Rx companies should save lives, not data

In response to Joseph Conn’s “Data-miners unite in Maine to block ‘opt-out’ Rx law”: As a fourth-year medical student, I find it quite troubling that doctors have an uphill struggle to wage, just to protect their prescribing data, and in doing so, protect their patients.

It is bad enough that drug companies and their salespeople spend $15,000 a year per practicing physician to bribe them into prescribing more of the “me-too” expensive medications. And let us be clear, it is not “education” when they come to talk to us at lunch, and the samples they give us are hardly “free” gifts. It is all a calculated move to manipulate physicians’ prescribing of medications to maximize the profits of the drug companies and their stockholders. And as Merriam-Webster or any other dictionary will tell you, gifts given to people in a position of power/trust, as is the case in the exchange between drug companies and physicians, is a bribe, nothing more and nothing less.

Thus, it is ludicrous that within medicine the American Medical Association is complicit in a system that creates industry-centered, not patient-centered, prescribing of prescription drugs. They sell data (for $45 million a year) on all medical students and physicians, a small minority of which are members of the organization. Their weak opt-out program, which is endorsed by the pharmaceutical industry, is so flawed that even someone as vehemently opposed to the practice of data-mining as I am would consider it a waste of time to opt out, except for the moral principle of the action. Opting out only says that the bottom-level drug company employees will be restricted from my data, but even that is a self-enforced rule with the pharmaceutical industry itself, with no teeth to it.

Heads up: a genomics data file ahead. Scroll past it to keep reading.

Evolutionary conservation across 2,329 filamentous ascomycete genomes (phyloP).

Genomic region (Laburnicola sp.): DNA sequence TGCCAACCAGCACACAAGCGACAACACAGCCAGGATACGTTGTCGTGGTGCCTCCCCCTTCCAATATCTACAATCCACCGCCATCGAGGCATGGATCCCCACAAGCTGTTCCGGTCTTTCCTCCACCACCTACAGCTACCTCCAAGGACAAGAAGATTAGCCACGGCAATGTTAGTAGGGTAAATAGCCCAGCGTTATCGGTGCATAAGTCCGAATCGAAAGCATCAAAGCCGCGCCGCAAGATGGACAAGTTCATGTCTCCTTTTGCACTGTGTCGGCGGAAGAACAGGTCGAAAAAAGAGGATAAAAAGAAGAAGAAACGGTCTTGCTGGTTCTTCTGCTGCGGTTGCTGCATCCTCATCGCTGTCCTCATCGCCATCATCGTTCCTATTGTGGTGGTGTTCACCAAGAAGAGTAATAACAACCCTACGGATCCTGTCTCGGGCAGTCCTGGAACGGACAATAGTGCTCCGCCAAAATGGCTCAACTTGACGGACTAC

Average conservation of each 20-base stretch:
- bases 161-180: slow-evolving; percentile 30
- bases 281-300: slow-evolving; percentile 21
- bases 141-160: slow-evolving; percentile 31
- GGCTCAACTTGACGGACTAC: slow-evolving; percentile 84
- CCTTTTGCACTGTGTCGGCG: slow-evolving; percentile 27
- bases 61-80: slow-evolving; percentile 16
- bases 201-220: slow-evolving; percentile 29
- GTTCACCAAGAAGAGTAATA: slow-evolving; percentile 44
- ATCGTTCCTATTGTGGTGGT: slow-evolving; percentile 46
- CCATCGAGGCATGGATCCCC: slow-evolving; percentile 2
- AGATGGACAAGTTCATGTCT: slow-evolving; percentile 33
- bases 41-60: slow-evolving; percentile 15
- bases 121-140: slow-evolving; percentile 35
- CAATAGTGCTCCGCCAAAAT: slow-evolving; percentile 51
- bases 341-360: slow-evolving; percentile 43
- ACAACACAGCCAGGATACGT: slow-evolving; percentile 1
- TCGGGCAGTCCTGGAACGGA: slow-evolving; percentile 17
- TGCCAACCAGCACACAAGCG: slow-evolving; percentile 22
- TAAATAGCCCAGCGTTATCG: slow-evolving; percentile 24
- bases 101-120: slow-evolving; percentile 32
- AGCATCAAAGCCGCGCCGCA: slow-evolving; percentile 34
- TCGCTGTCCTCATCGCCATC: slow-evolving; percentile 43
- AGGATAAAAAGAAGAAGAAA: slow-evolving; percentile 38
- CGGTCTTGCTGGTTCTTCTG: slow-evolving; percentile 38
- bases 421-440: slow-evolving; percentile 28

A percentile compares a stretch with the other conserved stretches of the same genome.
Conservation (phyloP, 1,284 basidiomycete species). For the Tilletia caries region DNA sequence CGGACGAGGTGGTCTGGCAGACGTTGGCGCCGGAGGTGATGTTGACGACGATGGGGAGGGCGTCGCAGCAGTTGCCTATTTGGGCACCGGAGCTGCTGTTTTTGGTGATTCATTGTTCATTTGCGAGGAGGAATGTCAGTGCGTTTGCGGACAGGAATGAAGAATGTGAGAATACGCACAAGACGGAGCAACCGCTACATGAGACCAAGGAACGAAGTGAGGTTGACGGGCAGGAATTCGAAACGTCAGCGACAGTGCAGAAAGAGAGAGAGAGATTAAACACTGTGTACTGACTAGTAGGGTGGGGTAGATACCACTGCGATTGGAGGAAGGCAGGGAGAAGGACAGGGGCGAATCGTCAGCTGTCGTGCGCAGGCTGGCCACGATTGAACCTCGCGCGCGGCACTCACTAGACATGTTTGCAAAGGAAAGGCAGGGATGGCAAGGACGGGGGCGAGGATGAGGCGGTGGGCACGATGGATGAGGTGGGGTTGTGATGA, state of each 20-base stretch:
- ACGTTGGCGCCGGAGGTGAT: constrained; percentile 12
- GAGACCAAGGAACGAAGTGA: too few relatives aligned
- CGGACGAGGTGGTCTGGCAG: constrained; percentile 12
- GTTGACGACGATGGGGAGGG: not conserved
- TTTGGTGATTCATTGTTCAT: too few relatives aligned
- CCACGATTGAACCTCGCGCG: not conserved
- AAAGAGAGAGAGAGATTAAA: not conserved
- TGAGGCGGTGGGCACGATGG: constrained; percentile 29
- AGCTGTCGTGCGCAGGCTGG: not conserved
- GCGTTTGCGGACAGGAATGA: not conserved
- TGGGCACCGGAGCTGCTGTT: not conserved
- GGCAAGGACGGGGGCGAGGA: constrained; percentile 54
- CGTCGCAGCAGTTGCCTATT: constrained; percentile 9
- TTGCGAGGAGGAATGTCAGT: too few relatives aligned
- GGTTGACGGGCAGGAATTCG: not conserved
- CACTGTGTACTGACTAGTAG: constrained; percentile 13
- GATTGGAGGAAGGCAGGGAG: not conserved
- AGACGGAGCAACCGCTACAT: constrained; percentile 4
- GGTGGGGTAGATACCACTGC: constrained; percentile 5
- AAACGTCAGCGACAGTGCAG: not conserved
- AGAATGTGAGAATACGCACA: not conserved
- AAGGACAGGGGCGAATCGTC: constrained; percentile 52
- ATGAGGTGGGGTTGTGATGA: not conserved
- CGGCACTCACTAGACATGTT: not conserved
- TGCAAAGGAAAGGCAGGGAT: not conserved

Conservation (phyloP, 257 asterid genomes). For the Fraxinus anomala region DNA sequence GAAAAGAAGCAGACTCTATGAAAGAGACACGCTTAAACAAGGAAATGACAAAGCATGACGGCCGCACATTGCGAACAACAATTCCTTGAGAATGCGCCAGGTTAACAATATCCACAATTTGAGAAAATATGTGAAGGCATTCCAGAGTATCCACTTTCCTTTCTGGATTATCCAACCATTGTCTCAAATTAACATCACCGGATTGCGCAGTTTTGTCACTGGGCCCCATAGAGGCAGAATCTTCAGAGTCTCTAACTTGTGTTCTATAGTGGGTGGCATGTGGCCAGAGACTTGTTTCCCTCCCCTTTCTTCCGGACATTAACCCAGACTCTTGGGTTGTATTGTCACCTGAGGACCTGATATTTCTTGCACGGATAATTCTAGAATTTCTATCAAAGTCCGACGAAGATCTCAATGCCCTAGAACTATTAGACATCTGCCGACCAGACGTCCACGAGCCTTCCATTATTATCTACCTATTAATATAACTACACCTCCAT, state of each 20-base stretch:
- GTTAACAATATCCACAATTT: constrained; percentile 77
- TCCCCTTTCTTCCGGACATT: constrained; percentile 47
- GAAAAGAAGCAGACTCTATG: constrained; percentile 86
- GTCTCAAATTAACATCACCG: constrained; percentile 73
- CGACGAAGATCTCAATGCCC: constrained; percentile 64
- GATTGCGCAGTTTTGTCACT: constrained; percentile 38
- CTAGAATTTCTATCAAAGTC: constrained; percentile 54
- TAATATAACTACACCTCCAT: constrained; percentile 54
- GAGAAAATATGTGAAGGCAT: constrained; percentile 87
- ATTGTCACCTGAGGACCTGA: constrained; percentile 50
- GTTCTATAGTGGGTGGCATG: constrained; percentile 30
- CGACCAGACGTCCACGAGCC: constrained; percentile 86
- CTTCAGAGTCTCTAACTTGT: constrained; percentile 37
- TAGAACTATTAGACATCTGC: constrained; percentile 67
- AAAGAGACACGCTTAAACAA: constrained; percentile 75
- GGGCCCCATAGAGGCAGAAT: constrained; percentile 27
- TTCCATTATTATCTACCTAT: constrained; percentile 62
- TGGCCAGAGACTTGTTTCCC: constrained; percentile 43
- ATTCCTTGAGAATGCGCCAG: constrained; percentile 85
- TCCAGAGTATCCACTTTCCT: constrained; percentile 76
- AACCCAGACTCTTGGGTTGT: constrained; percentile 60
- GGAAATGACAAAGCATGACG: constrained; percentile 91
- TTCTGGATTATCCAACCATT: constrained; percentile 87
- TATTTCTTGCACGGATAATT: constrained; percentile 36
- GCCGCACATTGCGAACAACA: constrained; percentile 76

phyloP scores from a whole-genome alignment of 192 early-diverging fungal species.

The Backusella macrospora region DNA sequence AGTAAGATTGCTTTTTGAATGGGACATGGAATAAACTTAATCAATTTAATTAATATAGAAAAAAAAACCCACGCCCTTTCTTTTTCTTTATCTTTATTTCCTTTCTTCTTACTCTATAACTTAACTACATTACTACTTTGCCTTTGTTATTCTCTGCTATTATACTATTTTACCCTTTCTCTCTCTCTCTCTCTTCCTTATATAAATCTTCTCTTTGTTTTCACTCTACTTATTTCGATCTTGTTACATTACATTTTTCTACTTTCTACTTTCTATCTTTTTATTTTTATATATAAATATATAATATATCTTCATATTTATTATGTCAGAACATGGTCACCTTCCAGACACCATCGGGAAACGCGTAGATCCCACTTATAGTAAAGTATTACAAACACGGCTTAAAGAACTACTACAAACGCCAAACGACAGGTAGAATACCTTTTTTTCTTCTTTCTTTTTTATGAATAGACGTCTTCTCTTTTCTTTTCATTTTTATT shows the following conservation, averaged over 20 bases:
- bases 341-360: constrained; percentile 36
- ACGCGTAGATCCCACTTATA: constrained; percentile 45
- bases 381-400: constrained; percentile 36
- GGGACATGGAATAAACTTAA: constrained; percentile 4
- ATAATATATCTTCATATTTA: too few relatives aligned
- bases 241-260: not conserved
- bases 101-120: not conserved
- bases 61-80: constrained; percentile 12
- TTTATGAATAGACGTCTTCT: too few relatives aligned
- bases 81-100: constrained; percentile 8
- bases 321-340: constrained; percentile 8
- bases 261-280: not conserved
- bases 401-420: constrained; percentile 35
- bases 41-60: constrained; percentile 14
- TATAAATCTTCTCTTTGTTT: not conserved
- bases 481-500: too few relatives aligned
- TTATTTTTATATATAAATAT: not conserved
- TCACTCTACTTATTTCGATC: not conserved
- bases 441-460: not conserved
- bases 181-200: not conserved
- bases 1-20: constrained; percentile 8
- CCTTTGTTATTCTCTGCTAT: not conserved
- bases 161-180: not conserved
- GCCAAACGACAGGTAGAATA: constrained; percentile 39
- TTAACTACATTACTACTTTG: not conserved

{A medical student points out the immorality of the billions in profits the US data mining industry makes by selling the nation’s prescription records, while people with devastating illnesses like HIV/aids cannot afford the medications they need to live.~Dr. Deborah Peel, Patient Privacy Rights}

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